Mr Al-Khoei said he wanted to underline that the body was entirely independent, including a decision not to take core funding from either the British or foreign governments. "Many people in the community will be suspicious and may fear the government wants to take over mosques. If we all work together then no government will have the will or the power to do so."


And Cranmer thinks this has to be worth a chance. In particular, the move towards establishing minimum standards in the training of imams shifts the system towards a professional scrutiny and accountability. And it may even move towards academic degrees and the three years required for ordination in the Church of England, or the five in the Church of Rome.

One can live in hope, and let that hope keep one joyful.

15 Comments:

Anonymous Asian Colonial Subject said...

Your Grace,

I think your country has made the right move towards the taming of the Islamic extremist.

In my country, Singapore, a former colony of Your Grace's country, that is the way our government manages the Muslim population, via the scrunity and the accountability of the Imams and muslim leaders to ensure that they do not teach the "wrong" stuff. And we do have a track record of being able to tow the more extreme muslim sentiments in line, inspite of the fact that muslims constitute about 13% of the population. My government have even managed to ban the "tudong" or the Muslim head scarfs from being worn in school, displaying how success my government is in managing muslim sentiment in line with secular government policy. I cannot imagine if your government attempted to do that, you will have Muslim civil rights lawyers down your throat in no time.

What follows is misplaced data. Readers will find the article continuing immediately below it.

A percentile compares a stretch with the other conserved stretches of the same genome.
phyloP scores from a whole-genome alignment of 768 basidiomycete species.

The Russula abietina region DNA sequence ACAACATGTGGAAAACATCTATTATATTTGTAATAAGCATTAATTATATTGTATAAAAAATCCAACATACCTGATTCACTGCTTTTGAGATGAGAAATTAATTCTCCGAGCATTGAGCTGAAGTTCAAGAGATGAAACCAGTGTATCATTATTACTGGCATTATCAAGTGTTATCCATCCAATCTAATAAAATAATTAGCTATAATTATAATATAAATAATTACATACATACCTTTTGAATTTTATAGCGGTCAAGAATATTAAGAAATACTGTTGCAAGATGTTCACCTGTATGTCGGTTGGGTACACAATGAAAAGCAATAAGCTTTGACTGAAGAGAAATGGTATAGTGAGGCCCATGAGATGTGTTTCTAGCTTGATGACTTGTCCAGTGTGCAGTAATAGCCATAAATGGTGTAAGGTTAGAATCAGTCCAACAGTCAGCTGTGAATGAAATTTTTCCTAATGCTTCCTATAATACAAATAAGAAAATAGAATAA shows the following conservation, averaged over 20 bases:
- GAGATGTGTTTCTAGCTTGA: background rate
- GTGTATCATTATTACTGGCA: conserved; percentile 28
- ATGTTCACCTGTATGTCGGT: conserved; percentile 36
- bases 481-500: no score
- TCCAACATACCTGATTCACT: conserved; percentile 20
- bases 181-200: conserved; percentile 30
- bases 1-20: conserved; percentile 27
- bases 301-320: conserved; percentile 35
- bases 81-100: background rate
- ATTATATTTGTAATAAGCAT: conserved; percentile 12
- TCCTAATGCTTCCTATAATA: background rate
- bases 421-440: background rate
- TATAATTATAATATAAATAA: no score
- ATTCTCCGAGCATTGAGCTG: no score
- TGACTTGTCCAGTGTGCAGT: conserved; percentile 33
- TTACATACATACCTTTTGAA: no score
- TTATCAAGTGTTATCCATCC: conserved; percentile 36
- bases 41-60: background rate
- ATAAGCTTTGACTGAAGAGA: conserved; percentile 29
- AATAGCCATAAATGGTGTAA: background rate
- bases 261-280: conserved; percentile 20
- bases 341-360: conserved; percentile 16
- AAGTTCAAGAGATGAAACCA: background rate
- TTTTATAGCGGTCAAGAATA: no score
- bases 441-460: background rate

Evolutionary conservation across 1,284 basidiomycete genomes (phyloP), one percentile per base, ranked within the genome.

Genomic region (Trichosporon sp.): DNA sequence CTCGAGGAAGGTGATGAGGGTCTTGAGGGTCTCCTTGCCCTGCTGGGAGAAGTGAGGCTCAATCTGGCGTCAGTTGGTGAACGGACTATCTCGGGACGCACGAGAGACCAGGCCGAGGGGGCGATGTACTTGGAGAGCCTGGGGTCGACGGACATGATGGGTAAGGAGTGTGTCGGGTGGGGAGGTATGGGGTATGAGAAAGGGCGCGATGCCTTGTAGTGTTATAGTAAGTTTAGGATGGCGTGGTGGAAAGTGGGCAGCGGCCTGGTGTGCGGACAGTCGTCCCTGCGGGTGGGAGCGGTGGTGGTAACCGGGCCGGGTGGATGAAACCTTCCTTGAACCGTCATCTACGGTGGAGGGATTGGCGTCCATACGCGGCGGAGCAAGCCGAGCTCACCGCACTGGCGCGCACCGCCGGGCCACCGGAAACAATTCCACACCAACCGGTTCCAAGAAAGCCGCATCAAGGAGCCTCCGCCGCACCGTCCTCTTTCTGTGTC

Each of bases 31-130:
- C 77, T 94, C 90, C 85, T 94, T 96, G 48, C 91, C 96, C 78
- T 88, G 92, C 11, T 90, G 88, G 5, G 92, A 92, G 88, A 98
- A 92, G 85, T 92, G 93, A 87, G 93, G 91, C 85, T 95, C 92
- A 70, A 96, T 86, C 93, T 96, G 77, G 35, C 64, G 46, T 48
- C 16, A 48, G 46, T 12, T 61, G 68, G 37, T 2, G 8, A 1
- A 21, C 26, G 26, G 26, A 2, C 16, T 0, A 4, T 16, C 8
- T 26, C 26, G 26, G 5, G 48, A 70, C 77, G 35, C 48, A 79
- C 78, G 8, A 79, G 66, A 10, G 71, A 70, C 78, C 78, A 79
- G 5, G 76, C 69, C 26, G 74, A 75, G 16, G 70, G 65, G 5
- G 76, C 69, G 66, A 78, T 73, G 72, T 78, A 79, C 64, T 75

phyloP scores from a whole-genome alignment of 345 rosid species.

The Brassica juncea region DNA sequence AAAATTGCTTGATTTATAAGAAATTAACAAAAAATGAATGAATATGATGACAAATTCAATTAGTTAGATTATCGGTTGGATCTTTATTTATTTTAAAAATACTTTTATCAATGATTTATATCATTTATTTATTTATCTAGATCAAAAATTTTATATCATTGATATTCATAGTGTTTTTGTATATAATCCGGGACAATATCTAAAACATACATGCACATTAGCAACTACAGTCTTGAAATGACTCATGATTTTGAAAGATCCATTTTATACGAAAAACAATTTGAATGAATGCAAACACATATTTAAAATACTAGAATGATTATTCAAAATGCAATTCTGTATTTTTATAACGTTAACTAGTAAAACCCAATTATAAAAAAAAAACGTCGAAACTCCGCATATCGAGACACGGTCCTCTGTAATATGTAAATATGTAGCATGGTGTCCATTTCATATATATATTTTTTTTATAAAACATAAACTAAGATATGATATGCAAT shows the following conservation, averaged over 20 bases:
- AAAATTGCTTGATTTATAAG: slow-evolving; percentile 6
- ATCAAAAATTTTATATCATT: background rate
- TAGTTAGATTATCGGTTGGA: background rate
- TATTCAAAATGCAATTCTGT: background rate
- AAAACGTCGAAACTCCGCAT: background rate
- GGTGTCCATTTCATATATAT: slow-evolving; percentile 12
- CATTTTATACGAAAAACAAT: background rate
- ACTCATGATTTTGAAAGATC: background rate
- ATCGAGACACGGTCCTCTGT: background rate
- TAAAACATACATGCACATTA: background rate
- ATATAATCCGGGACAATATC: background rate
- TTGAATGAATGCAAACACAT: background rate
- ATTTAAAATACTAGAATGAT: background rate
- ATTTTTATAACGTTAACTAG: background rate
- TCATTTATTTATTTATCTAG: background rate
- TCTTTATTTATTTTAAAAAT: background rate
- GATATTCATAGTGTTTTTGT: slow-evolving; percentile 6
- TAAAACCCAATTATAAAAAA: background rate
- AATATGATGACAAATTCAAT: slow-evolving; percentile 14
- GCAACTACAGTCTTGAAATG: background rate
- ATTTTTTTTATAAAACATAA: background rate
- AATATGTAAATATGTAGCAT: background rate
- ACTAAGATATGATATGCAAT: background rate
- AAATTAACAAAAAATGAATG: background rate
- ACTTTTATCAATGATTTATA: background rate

In the meantime, I wish your Grace's country every success for nuturing the muslims into secular culture.

29 November 2007 at 08:00  
Blogger AethelBald, King of Wessex said...

Wonderful news. Thank you, Cranmer, for bringing it to my attention.

29 November 2007 at 12:22  
Anonymous Mike H said...

This is long overdue. Maybe now we will start to hear the voice of moderate Islam in the UK - something else that is long overdue.

Incidentally, I see that a BBC report about the 'teddy bear' incident quotes none other than Dr ("it depends what type of stoning") Bari of the MCB as saying "This is a disgraceful decision and defies common sense. There was clearly no intention on the part of the teacher to deliberately insult the Islamic faith."

Good to see an occasional glimmer of common sense in this mess.

29 November 2007 at 12:36  
Blogger Homophobic Horse said...

Yeah, I bet.

29 November 2007 at 14:18  
Anonymous najistani said...

Islamic reformation? This is just an exercise in taqiyya, dhimmitude and jizya. Our establishment politicians dare not admit to us (or maybe even to themselves) the magnitude of the national disaster which faces us as a result of their letting so many Muslims into our country. We need to heed the advice of Ayaan Hirsi Ali